On this day in 1943, a German ace bypasses an opportunity to shoot down a U.S. Army Air Forces pilot. Second Lt. Charles “Charlie” Brown was struggling just to keep his crippled B-17 in the air!
“I look out the right window,” Brown would later describe, “and there parked on my right wing is a German BF-109 . . . . I closed my eyes and shook my head as you would with a nightmare. If I close my eyes and open them again, he’ll be gone. Well, I opened them again and he was still there.”
Inexplicably, Luftwaffe pilot Franz Stigler never fired on Brown. Instead, he escorted the Americans out of German air space, enabling the B-17 to continue on to a safe landing in England.
Both men survived and would find each other many decades after World War II. Perhaps unsurprisingly, Brown and Stigler would spend the last years of their lives as dear friends.
It all started one cold day in December 1943. Brown was returning from a bombing run on a German factory. Brown’s plane was badly damaged during the effort and was trying to return home. One of his crew was dead and several more were injured. At one point, Brown himself had lost consciousness, sending the plane into a deep nose dive. Brown had recovered just in time to save the plane.
When Stigler caught up to the plane, he thought it the “most heavily damaged aircraft I ever saw that was still flying.”
Stigler was in an odd position. He’d already downed two bombers that day. One more would earn him one of his nation’s highest awards: the Knight’s Cross. Perhaps even more persuasively, a decision not to attack the American plane would have been considered such a terrible offense that he could be executed for it. Yet he looked at the plane, saw the wounded men struggling to survive, and he found that he simply couldn’t take action against them.
“I cannot kill these half-dead people,” he thought. “It would be like shooting at a parachute.”
Stigler wanted Brown to land his plane, but Brown had no intention of landing in German territory. Stigler tried to wave Brown toward Sweden, which would have been neutral territory. Stigler didn’t think Brown had any chance of making it to England. For his part, Brown was mostly terrified. Why was the German pilot waving at him like that? Did he want Brown to surrender? Before too long, he’d had enough. He was limited in his ability to fire on Stigler, but he motioned at his gunner to try.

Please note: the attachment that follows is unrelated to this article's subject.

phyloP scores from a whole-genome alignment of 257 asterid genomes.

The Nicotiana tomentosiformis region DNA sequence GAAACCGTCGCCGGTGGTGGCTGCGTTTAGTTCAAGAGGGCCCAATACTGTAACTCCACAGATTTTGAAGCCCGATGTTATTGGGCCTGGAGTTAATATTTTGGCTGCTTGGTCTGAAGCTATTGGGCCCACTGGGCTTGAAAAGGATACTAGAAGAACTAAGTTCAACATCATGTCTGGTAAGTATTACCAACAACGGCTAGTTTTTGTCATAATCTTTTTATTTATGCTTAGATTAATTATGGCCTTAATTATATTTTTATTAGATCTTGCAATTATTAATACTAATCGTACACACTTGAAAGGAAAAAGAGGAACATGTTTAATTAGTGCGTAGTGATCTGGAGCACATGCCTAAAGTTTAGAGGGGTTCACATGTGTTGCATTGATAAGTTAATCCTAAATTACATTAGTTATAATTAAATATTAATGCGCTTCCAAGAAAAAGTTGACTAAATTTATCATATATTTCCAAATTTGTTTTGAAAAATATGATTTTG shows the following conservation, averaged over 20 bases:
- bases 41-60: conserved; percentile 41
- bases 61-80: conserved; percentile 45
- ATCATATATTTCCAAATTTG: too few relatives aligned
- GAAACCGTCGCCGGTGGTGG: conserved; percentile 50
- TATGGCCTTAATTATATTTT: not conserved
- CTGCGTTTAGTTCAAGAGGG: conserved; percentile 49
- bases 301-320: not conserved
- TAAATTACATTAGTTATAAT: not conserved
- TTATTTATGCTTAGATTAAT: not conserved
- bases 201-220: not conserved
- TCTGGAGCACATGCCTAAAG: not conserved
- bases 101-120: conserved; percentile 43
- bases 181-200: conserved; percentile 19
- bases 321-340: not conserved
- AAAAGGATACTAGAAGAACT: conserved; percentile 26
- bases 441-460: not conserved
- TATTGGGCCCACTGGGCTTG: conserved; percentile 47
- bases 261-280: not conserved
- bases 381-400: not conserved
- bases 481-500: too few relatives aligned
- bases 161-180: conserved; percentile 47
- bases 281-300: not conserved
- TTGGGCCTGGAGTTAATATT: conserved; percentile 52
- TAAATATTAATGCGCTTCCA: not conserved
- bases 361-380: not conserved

By then, Stigler was getting worried that he’d either be shot by the Americans or discovered by another German plane. He looked at Brown, saluted and turned around. Safely out of German airspace, Brown would make it back to England, but just barely.
What had happened? It would be nearly 50 years before Brown got a real answer to his question. In 1986, he began looking for the mysterious German pilot who’d spared his life. In 1990, he finally found him.
The two men were friends practically before they met. “It was like meeting a family member, like a brother you haven’t seen for 40 years,” Stigler would later say. A video of him meeting Brown for the first time shows him fighting back tears. “I love you, Charlie,” he says.
The two men ended up collaborating on a book together. And they would end up passing away within months of each other in 2008.
“The war left them in turmoil,” observed a co-author of their book. “When they found each other, they found peace.”
Primary Sources & Further Reading
Adam Makos & Larry Alexander, A Higher Call: An Incredible True Story of Combat and Chivalry in the War-Torn Skies of World War II (2012)
Ian Darling, Amazing Airmen: Canadian Flyers in the Second World War (2009)
John Blake, Two enemies discover a ‘higher call’ in battle (CNN; March 2013)
John L. Frisbe, When an Enemy Was a Friend (Air Force Magazine; January 1997)
Joan MacDonald, Our Mornings May Never be: Memoirs of a WAAF Sergeant—and Beyond (2002)